Rome 2013 Press Release 2013 Poster Terms and Conditions General Information Scientific Programme Overview Main Session 1 - Imaging Main Session 2 - Artificial Vision and Electrical Stimulation of the Eye Main Session 3 - Regeneration / Degeneration Main Session 4 - Inflammation in Retinal Disease

SESSION 4 | Inflammation in Retinal Disease

Saturday 2 February | 11.00 – 13.00 | Room: Salone dei Cavalieri

Chairperson: F. Bandello ITALY, L. Naldini ITALY

This Session opens with the Poster Competition Award


11.00
| G. Richard GERMANY
Announcement of Poster Award

11.05 | M. de Palma SWITZERLAND
Macrophages heterogeneity and function in inflammation and angiogenesis view abstract- click here

Findings in mouse models of cancer indicate that tumor-associated macrophages (TAMs) foster tumor progression and metastasis (1). Gene expression and cell depletion studies however suggest that TAMs comprise molecularly and functionally distinct subsets, which may play different roles in both primary and metastatic tumors. For instance, perivascular TIE2+MRC1+CD11clow TAMs stimulate tumor angiogenesis (2-5), whereas CD11c+MRC1low TAMs express a markedly proinflammatory and angiostatic phenotype (4, 6). Such antagonizing TAM subsets coexist in tumors, occupy distinct niches in the tumor microenvironment, and are present at ratios that vary according to the tumor type and grade (7).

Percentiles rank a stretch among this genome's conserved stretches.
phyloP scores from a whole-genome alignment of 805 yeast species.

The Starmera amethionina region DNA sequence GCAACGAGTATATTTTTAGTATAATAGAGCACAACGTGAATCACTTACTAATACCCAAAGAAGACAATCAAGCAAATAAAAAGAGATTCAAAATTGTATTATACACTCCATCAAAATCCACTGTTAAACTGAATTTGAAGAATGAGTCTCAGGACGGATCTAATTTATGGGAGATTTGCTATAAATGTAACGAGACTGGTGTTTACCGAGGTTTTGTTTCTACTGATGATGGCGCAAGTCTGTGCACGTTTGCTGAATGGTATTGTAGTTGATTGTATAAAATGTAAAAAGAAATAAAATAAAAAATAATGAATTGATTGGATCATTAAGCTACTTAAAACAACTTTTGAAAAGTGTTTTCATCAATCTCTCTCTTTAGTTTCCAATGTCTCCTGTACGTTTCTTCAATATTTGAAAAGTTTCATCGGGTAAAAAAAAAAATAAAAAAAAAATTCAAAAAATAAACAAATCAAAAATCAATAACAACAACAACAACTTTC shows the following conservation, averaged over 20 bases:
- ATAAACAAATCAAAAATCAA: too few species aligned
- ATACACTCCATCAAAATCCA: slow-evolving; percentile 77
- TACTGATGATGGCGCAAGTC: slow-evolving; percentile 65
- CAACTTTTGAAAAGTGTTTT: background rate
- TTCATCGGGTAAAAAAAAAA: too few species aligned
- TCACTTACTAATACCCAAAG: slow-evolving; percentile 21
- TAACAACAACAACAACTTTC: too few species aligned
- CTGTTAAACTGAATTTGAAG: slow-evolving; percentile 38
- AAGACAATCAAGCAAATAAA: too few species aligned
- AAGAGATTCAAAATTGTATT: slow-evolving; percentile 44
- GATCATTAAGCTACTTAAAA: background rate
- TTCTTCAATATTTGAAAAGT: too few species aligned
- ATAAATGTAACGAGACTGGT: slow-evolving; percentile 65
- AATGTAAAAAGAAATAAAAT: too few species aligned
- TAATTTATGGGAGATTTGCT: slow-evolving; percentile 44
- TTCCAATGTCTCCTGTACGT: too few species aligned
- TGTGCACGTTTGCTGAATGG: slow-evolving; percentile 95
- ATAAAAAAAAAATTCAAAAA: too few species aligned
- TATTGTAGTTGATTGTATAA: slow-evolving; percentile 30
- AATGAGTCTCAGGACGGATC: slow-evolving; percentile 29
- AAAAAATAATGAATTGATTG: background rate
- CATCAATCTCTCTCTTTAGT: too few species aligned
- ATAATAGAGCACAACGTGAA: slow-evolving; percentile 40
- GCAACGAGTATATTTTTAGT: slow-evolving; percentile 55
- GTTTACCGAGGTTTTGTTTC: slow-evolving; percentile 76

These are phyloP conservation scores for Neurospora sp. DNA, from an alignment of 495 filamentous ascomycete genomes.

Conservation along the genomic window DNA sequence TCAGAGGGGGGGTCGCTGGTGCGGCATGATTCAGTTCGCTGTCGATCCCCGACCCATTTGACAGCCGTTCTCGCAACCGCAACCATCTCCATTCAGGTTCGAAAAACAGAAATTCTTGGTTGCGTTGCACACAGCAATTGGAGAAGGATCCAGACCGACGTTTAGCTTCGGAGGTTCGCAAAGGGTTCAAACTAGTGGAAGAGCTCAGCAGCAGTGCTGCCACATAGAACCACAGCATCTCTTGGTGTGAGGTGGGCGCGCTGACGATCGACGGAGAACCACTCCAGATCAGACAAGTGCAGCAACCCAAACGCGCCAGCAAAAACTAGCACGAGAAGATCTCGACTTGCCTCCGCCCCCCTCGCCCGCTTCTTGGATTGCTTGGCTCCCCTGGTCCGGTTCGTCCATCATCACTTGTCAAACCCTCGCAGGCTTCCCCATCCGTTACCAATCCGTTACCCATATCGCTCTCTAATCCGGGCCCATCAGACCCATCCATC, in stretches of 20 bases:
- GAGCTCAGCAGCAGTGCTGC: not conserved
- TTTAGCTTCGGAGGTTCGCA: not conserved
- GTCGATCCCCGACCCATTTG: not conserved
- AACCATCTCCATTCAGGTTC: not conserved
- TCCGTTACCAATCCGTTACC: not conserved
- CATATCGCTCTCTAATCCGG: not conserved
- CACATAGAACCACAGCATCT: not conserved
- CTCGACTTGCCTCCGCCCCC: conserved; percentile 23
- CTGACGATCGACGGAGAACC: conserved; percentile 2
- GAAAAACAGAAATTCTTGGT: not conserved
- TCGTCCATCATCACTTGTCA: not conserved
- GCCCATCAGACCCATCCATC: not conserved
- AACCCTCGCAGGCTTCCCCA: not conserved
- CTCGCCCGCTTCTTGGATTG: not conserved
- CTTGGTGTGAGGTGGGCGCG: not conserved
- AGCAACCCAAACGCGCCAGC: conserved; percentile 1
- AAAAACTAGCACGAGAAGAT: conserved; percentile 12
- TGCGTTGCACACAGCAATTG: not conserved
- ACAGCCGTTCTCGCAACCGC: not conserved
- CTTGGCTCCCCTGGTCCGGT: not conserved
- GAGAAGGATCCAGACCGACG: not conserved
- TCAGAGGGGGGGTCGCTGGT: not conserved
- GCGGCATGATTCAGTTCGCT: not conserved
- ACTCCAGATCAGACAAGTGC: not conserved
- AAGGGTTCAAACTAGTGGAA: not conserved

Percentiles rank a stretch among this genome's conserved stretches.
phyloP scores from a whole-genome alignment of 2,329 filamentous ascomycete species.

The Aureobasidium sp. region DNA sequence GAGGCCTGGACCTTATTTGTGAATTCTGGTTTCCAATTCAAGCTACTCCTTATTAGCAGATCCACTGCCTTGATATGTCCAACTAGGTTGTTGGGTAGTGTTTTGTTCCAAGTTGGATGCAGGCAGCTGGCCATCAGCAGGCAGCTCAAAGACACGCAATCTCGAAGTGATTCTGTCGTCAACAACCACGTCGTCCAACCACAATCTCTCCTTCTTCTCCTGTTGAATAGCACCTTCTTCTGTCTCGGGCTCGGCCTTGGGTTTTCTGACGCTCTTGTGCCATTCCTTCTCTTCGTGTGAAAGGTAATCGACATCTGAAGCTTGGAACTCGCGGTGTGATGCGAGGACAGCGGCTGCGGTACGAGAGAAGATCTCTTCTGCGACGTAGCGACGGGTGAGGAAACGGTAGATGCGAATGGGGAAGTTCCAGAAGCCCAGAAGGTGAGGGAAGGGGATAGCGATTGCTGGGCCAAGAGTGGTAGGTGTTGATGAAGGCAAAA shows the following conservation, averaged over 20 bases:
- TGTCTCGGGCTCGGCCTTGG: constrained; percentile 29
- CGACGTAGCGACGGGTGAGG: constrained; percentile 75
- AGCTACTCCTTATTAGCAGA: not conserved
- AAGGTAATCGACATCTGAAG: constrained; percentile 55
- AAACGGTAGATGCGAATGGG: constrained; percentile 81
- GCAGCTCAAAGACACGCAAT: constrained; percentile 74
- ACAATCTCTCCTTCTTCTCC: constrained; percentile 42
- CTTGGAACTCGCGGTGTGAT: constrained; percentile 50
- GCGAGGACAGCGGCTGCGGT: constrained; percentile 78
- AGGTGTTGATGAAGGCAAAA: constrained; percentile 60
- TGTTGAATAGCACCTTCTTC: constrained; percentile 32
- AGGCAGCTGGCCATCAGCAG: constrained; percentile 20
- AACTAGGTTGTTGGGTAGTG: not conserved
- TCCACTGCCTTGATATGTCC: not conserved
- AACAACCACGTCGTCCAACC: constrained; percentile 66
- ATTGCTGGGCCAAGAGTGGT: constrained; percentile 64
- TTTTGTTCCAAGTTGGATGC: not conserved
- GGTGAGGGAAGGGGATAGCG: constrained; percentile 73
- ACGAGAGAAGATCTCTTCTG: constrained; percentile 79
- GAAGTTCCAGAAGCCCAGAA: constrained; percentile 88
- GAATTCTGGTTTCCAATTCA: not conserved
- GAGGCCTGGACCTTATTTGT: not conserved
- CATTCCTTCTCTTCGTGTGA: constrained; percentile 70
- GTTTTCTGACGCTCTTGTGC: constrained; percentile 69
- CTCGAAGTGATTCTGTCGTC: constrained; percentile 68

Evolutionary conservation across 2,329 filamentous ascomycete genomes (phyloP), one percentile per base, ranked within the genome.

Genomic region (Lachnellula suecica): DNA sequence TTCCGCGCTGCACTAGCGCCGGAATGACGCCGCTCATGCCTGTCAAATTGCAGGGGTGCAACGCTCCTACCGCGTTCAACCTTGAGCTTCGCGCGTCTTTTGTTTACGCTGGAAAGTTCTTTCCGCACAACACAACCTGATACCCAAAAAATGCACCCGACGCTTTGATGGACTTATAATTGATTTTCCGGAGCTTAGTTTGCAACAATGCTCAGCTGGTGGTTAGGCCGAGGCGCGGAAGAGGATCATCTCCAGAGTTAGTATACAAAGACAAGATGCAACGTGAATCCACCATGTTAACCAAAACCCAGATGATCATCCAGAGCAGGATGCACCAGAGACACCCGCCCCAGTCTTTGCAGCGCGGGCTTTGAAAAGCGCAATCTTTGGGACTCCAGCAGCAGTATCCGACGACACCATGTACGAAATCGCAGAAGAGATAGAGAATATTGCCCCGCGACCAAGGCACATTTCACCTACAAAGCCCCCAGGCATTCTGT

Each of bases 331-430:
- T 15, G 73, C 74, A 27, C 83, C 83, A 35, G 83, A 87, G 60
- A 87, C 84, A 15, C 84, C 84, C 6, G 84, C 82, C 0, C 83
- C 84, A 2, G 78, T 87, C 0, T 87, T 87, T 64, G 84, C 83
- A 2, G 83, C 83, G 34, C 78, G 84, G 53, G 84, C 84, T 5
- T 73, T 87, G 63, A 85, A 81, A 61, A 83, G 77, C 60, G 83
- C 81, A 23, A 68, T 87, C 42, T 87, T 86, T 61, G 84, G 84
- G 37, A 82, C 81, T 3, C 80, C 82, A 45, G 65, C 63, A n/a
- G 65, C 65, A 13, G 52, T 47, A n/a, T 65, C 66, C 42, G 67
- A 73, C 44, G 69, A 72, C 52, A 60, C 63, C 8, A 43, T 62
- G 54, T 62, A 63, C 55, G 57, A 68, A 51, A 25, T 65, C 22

Interestingly, macrophages that resemble the perivascular TIE2+MRC1+CD11clow TAMs are also found in developing and healing organs, suggesting convergent macrophage functions in tumors and nontransformed tissues (4). Recent findings illustrating the multifaceted functions of macrophages in mouse models of cancer and tissue remodeling/regenration will be presented and discussed.

 

1.  Qian BZ, Pollard JW. Macrophage diversity enhances tumor progression and metastasis. Cell 2010; 141: 39-51.
2.  De Palma M, Venneri M A, Galli R, et al. Tie2 identifies a hematopoietic lineage of proangiogenic monocytes required for tumor vessel formation and a mesenchymal population of pericyte progenitors. Cancer Cell 2005; 8: 211-226.